We love the month of January because everyone pulls out the proverbial crystal ball to wax prophetic as to where a particular commodity market may go.
For a change of pace, I’ll leave the forecasting to my colleagues and instead, contemplate something that has bothered me immensely over these past few months: the notion of a collapse of the euro.
I have seen enough intelligence sources suggest that the odds of a complete euro collapse exceed 50 percent (some have gone so far as say that all scenarios point to a complete collapse). But before we dismiss the doomsday scenarios, perhaps it makes sense to evaluate the potential implications of a collapsed euro on the sourcing organization against a few dimensions, including: commodity volatility, currency risk, inflation risk and potential strategic sourcing strategies.
We can’t address commodity volatility without also examining inflation risk.
First, the argument supporting metal prices comes from my colleague Stuart in a recent post: “The relative strength of the US [ed note: US economy vs. Europe’s economy] will keep the dollar strong and put downward pressure on metals prices; there is an inverse relationship between the dollar and metals prices, as all metals are priced in dollars, but often consumed in other currencies.”
However, at the same time, a weakening Euro against the dollar will create buying opportunities for US and other non-European countries as commodity prices drop (of course, producers and suppliers will raise prices, but sharp buyers may strike with a hot iron!). In other words, suppliers and producers may not move pricing as quickly as the euro/dollar, Yen, etc. exchange rates move.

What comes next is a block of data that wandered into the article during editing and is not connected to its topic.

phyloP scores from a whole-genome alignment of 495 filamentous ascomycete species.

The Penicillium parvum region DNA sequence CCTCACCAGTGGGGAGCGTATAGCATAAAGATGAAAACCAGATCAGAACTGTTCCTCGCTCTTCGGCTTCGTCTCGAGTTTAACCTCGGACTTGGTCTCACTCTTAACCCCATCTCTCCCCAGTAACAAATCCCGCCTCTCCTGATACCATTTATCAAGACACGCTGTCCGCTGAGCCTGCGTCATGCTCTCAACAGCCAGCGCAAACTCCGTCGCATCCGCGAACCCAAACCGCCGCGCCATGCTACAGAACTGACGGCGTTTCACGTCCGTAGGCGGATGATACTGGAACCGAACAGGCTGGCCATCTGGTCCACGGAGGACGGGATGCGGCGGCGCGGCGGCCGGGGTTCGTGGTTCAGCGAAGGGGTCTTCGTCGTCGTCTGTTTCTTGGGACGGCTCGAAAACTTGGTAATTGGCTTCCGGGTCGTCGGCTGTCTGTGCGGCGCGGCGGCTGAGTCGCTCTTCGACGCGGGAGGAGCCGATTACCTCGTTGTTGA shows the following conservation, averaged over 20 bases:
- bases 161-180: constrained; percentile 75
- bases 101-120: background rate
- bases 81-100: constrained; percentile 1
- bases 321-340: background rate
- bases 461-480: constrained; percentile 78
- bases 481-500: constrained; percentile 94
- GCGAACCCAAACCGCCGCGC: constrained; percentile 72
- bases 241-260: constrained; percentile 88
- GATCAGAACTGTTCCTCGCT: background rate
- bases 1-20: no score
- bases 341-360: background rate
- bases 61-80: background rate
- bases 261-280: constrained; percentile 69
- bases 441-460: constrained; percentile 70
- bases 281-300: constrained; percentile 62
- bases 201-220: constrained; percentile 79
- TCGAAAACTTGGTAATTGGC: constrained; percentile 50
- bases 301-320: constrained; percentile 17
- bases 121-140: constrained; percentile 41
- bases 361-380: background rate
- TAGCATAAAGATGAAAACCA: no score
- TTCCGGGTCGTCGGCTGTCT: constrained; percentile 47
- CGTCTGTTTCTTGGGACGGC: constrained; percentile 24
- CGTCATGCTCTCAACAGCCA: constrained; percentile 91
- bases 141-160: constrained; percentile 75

In fact, we appear to have a bifurcated steel market on our hands already, with US steel prices rising while European prices have begun to slip. Some experts also believe Europe will face overproduction for the next 12 months, which could create additional buying opportunities for US companies.
The real risk, however — and the risk keeping up every US treasury department these days — involves currency risk. Few feel the volatility will disappear anytime soon. But currency risk differs little from volatility seen in other commodities. We excerpt three sourcing strategies previously presented on MetalMiner involving volatile commodities:
- In flat markets, where the buying organization doesn’t believe prices will move much one way or another, we’ve seen organizations simply bid out their requirements on a quarterly basis and fix the price to an index yet locking in the fab cost (or value-add, if you will).
- In falling markets, the strategy above also works, though we’ve seen organizations take more last minute decisions to capture every last penny of a declining price. Oddly enough, we rarely see organizations lock requirements forward as markets fall (the notion being, “we want to ride the wave down”).
- In rising markets, where a high risk exists of the price increasing throughout a particular quarter, we’ve seen organizations negotiate a fixed contract, sometimes loosely called a resting order, to hold prices steady. The next step of this process includes answers to the questions “how much do I lock?” and “for how long?” We’ve seen organizations take a certain percentage of spend “off the table” by locking in fixed price contracts for a longer period of time or, for example, against confirmed or known demand.
How should a buying organization think of its buy against its sales? We will come to that point in Part Two first thing tomorrow.
MetalMiner and sponsor Nucor will host Commodity Edge: Sourcing Intelligence for the New Normal, March 19 and 20, 2012, at the Intercontinental Chicago O’Hare. Check out the link below to this new ground-breaking conference.